In mathematics, a symmetric tensor is tensor that is invariant under a permutation of its vector arguments. Thus a r^{th} order symmetric tensor represented in coordinates as a quantity with r indices satisfies
for every permutation σ of the symbols {1,2,...,r}.
The space of symmetric tensors of rank r on a finite dimensional vector space is naturally isomorphic to the dual of the space homogeneous polynomials of degree r on V. Over fields of characteristic zero, the graded vector space of all symmetric tensors can be naturally identified with the symmetric algebra on V. A related concept is that of the antisymmetric tensor or alternating form. Symmetric tensors occur widely in engineering, physics and mathematics.
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Definition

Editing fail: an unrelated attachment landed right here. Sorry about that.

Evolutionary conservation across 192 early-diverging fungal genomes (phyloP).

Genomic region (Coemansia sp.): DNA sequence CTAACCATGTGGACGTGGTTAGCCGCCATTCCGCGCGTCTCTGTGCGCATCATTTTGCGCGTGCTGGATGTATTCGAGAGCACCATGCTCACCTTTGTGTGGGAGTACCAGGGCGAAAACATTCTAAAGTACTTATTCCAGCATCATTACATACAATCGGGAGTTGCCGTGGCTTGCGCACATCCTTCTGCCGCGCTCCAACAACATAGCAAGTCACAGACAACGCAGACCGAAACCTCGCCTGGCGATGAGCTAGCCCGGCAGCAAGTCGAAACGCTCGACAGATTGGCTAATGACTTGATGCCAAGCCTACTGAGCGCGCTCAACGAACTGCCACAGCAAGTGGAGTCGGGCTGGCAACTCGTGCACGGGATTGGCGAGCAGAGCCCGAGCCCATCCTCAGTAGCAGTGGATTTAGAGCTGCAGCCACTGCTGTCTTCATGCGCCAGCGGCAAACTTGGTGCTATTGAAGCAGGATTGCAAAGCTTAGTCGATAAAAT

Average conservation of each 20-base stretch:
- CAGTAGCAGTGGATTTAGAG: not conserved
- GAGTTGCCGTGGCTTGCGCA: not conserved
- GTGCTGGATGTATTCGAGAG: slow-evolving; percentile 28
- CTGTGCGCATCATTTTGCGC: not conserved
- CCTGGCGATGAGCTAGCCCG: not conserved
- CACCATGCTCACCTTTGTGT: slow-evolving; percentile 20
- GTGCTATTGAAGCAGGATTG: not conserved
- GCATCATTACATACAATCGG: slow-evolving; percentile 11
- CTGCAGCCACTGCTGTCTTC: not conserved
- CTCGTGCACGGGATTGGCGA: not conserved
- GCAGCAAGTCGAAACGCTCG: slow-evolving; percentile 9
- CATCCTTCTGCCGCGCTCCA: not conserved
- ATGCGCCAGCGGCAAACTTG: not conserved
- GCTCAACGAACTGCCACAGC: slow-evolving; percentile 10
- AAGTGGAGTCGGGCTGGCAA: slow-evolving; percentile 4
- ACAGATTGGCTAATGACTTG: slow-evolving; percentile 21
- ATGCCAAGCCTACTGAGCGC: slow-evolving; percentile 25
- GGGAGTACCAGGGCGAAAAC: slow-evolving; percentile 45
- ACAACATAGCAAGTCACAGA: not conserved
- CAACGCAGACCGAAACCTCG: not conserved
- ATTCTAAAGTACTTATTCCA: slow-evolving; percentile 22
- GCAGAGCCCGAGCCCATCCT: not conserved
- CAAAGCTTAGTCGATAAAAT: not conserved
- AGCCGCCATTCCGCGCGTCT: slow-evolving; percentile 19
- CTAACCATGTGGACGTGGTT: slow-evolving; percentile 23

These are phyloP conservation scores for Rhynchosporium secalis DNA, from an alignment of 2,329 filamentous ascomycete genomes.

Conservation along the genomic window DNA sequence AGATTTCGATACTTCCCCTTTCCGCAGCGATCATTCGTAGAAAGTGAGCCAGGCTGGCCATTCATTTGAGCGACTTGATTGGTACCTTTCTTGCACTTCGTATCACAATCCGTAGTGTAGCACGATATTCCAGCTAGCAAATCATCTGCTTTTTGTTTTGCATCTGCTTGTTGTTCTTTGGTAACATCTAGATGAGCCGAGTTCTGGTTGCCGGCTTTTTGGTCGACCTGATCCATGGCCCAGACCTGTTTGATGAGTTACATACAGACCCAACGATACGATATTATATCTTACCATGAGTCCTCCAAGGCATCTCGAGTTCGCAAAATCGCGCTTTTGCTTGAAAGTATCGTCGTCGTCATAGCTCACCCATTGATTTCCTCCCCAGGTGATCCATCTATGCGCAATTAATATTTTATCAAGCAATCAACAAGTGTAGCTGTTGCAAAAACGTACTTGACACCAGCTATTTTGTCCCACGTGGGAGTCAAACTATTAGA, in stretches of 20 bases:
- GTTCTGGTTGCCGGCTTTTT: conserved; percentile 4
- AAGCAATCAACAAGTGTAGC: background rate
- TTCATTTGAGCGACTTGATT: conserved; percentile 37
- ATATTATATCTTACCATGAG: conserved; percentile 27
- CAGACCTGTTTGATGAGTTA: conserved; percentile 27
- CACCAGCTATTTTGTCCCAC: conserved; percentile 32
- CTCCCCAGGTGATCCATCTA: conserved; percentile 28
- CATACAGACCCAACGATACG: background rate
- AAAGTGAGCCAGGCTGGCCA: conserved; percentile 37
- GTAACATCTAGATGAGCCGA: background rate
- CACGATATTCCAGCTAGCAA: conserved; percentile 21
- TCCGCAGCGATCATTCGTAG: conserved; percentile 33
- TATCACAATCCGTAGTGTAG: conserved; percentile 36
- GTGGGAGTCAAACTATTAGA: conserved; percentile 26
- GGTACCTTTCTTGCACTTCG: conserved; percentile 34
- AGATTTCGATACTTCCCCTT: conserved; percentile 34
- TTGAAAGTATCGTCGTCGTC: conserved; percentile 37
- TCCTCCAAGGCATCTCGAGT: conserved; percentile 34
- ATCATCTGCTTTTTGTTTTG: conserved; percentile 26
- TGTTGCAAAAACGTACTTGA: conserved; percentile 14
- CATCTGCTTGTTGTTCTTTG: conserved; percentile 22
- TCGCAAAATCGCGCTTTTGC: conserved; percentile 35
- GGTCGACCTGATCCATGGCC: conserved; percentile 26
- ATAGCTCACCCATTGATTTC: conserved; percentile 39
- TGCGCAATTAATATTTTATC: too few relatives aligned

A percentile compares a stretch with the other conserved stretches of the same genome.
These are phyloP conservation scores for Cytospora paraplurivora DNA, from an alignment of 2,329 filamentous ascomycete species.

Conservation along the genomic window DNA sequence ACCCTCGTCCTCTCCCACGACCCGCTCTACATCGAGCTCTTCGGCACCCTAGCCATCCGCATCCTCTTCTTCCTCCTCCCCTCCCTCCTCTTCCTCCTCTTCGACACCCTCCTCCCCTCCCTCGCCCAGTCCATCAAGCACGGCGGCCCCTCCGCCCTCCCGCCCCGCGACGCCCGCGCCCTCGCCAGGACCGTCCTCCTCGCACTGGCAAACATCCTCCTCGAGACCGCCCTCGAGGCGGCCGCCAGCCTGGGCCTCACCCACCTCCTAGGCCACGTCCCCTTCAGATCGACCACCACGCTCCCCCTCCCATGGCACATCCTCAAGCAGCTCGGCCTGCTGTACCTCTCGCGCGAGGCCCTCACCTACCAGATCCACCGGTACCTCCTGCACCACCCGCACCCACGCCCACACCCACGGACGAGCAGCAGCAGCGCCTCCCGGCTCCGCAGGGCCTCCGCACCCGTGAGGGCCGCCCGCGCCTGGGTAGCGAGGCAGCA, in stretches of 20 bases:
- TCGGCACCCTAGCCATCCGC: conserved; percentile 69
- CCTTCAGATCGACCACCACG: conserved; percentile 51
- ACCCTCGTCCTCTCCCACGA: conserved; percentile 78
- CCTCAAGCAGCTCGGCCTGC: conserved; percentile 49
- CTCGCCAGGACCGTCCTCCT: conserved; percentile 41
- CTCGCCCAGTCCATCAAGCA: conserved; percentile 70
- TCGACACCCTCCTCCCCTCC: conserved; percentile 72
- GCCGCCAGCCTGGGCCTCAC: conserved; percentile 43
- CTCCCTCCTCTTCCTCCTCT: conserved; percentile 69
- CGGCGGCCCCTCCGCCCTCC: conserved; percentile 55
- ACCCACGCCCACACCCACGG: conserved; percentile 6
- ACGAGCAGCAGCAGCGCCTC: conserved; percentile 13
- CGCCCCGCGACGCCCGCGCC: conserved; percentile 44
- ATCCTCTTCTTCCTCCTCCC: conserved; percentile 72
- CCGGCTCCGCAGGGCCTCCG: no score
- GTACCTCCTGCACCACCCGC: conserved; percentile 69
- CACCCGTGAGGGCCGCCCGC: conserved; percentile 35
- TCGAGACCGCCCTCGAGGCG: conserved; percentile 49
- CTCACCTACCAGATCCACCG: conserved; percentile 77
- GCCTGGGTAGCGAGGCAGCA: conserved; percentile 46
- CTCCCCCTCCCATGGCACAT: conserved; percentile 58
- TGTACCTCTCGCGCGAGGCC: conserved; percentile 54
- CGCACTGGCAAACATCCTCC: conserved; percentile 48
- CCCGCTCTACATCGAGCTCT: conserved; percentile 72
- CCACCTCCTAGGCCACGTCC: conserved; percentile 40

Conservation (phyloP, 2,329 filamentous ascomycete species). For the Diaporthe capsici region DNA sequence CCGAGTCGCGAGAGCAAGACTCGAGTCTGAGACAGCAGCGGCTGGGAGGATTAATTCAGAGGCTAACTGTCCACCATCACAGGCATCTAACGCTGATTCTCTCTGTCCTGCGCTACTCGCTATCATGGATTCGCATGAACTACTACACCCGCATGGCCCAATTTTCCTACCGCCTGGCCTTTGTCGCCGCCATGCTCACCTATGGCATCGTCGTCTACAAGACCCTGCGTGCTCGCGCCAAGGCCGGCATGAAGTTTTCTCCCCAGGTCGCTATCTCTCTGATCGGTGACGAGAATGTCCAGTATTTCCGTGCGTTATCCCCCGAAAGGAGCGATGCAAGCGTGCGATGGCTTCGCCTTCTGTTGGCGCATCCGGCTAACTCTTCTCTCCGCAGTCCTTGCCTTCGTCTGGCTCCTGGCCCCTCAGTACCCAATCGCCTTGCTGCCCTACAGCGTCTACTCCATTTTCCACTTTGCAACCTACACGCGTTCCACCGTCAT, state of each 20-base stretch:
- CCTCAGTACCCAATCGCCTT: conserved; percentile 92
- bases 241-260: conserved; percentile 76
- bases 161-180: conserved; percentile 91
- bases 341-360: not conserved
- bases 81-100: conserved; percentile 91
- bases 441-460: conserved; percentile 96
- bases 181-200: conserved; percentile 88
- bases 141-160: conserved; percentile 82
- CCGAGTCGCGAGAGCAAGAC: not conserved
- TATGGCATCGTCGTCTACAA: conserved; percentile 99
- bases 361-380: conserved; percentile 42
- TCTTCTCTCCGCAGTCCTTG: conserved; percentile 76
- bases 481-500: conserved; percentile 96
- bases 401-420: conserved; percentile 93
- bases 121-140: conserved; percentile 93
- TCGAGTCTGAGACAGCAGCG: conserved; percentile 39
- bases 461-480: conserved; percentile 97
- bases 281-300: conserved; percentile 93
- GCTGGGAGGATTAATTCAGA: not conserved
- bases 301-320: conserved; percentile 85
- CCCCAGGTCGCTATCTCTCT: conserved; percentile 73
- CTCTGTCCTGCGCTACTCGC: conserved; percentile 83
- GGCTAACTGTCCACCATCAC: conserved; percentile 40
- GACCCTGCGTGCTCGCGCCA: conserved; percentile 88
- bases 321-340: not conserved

Let V be a vector space and
a tensor of order r. Then T is a symmetric tensor if
for the braiding maps associated to every permutation σ on the symbols {1,2,...,r} (or equivalently for every transposition on these symbols).
Given a basis {e^{i}} of V, any symmetric tensor T of rank r can be written as
for some unique list of coefficients (the components of the tensor in the basis) that are symmetric on the indices. That is to say
for every permutation σ.
The space of all symmetric tensors of rank r defined on V is often denoted by S^{r}(V) or Sym^{r}(V). It is itself a vector space, and if V has dimension N then has Sym^{r}(V) has dimension
where is the binomial coefficient.
Symmetric part of a tensor
If is a tensor of order r, then the symmetric part of T is the symmetric tensor defined by
the summation extending over the symmetric group on r symbols. In terms of a basis, and employing the Einstein summation convention, if
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